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research articles

Original research, analysis and reports across the frontier of cryptoeconomics, blockchain technology, and digital assets.
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Analysis

October 11, 2019

Analysis

October 4, 2019

Analysis

September 26, 2019

Analysis

September 19, 2019

Update

September 12, 2019

Cryptoasset Report

September 5, 2019

Update

August 23, 2019

Report

August 2, 2019

Cryptoasset Report

May 23, 2019

Cryptoasset Report

May 9, 2019

Cryptoasset Report

April 25, 2019

Cryptoasset Report

March 1, 2019

Quarterly Report

February 26, 2019

Cryptoasset Report

December 20, 2018

Cryptoasset Report

December 18, 2018

Quarterly Report

August 20, 2018

Analysis

June 6, 2018

Analysis

April 4, 2018

Token-based fundraising

March 6, 2018

Analysis

March 2, 2018

Token-based fundraising

February 12, 2018

Token-based fundraising

February 4, 2018

Token Sales

December 29, 2017

Introduction

August 2, 2016

Introduction

July 13, 2016

Education

July 4, 2016

Introduction

June 21, 2016

Introduction

June 14, 2016

Introduction

June 7, 2016

Introduction

March 24, 2016

Introduction

March 17, 2016

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August 16, 2016

Down the Deep Dark Web

A new movie offers an introduction to the dark web and debates around online privacy, anonymity, and personal data. Those who don't know what the dark web is should watch it.

In a new move Down the Deep, Dark Web, journalist Yuval Orr takes a tour of online privacy, security, and the dark web. It’s a movie worth watching for anyone who doesn’t know what the dark web is beyond “maybe the Silk Road?”

What is the dark web?

Bitcoin and cryptocurrencies broadly will likely never shed a connection with dark markets and the dark web. The high-profile arrest and trial of Ross Ulbrict, founder of The Silk Road, associated Bitcoin and illegal activity in mainstream news for years. The early enthusiasts of cryptocurrencies were also heavy proponents of privacy and free trade–not necessarily pro-drug but anti-regulation-against-drugs. The connection was also inevitable–cryptocurrencies are like digital cash, and cash has long been the preferred currency of illegal activity.

Debates over dark markets get polarized quickly. Some see private free trade and anonymity as tantamount to freedom. Others see them as tools for terrorists and hobbies for conspiracy theorists. It is a difficult debate to wade into, particularly for someone without strong opinions about privacy.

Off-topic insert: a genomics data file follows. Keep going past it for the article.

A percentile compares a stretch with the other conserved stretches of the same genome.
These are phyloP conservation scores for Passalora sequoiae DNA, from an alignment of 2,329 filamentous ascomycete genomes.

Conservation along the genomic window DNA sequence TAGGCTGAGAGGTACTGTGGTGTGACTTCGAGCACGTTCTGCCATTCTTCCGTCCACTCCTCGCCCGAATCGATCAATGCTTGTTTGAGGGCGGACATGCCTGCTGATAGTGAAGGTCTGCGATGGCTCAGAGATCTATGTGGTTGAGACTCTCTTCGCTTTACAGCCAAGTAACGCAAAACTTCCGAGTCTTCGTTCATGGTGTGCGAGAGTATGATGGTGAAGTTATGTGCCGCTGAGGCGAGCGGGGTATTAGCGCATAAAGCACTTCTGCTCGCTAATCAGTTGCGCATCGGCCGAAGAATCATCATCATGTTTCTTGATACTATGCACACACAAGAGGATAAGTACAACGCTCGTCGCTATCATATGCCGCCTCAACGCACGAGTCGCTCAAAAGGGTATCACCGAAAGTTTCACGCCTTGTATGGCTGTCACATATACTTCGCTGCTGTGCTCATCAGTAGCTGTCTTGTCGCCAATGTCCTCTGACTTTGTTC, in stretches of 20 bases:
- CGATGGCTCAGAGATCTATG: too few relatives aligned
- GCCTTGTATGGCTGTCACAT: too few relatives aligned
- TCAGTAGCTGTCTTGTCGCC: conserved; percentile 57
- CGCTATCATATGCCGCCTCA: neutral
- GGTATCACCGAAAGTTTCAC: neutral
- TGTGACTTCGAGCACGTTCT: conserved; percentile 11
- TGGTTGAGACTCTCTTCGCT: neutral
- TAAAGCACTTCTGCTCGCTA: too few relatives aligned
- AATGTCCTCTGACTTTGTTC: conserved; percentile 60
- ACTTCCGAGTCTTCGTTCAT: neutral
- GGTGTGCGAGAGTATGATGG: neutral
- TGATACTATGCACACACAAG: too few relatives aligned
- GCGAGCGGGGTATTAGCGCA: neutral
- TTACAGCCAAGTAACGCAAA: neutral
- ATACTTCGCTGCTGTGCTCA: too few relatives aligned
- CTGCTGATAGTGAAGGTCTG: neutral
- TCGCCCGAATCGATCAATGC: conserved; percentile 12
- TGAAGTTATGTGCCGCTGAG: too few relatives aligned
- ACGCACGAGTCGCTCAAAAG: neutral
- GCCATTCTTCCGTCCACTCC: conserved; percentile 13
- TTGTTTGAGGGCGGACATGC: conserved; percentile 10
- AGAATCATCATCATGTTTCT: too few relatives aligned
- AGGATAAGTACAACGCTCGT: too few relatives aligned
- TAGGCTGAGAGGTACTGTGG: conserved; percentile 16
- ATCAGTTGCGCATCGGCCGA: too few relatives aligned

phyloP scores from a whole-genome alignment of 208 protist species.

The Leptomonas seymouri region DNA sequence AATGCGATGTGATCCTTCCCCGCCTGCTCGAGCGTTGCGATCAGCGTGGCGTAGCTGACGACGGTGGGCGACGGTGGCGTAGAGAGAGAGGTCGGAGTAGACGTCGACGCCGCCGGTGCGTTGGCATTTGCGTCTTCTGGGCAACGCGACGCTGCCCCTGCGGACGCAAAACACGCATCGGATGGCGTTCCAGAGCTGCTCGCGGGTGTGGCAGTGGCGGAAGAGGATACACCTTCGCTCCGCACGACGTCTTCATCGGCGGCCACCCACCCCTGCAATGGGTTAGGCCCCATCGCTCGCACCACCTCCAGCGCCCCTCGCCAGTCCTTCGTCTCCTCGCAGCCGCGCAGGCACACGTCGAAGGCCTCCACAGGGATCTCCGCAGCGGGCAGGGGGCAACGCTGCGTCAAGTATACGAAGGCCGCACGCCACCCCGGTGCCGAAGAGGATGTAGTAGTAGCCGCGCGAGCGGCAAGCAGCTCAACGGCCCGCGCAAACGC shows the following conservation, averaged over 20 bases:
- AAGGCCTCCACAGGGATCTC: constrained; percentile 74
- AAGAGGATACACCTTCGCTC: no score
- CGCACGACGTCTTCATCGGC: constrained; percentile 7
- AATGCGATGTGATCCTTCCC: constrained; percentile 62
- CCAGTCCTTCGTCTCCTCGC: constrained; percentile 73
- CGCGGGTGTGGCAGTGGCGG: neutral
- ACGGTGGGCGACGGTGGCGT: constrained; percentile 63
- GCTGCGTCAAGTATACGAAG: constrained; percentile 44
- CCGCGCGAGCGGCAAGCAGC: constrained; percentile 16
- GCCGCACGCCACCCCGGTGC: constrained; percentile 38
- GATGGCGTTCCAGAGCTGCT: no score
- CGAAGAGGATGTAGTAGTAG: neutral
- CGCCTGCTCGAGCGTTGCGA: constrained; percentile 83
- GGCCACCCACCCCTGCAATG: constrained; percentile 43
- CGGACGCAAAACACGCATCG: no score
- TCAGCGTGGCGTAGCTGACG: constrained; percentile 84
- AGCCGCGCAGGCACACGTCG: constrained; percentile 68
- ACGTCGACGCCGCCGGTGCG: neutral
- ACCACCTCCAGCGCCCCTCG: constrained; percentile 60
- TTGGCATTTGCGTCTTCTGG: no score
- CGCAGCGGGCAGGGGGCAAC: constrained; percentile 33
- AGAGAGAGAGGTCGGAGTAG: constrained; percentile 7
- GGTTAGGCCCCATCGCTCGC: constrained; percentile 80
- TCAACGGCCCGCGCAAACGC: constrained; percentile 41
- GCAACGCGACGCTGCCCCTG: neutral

Down the Deep, Dark Web follows one journalist’s journey into the topic of dark markets and the dark web. He wades into the debate and he takes the reader along. He starts with the basic questions most people would ask, such as, what is the dark web?

His questions take him to Tor and online dark markets. He speaks with cypherpunks and other strong proponents of privacy in the age of digital surveillance. He speaks with an activist about the uses of Tor in the Middle East. Several terrorist attacks rock Europe during the course of his investigation, and he asks himself and the viewer some tough questions along the way: is anonymity really that important in an era of ISIS terrorist attacks?

Overall, the movie is less a debate than a light accounting of pro-dark-web arguments. He doesn’t interview many people who are adamantly against the dark web. Most subjects are self-described crypto-anarchists. But that’s ok, because he is trying to humanize a viewpoint often marginalized, belittled, or silenced. It certainly feels less one-sided than the (sensational) official synopsis suggests.

It is a great introduction to a complex and touchy topic. Whether it simply rewards the viewer with an informative hour or inspires him/her to learn more, it’s worth watching.

Blockchain technology and online privacy

Bitcoin and blockchains intersect with privacy in far more complex ways than anonymous online activity and market freedom from a surveillance state. Identity management in the digital age is a system full of holes. Data establishing official, legal identity is spread across multiple institutions, and many forms can be forged. Private data is often collected without a person’s knowledge, packaged and analyzed, (maybe) de-identified with unknown methods, and sold to third parties, who might buy data packages from other sellers. The security measures for each of these parties at each of these points is also unknown and often inadequate.

In short, the situation is more nuanced than resisting state surveillance – people really have no idea where their data go.

Many blockchain projects are trying to give people control over their own data, so they can disclose it on their terms. This could include transactions, relationships, and personal identity.

  • Upcoming Zcash is using zero-knowledge proofs to enable privacy on an open blockchain
  • DASH aimed to provide true anonymous transactions when it became more obvious that Bitcoin wasn’t truly anonymous
  • Companies such as Tieron and Gem are exploring applications of blockchains in healthcare, where electronic health record management is a nightmare
  • Consensus 2016 had a strong theme of identity management as both a problem for blockchain applications and a potential use-case

In light of this, the movie offers a more cynical message: if we are really so cavalier about our online activity today, are we ready to manage our own data?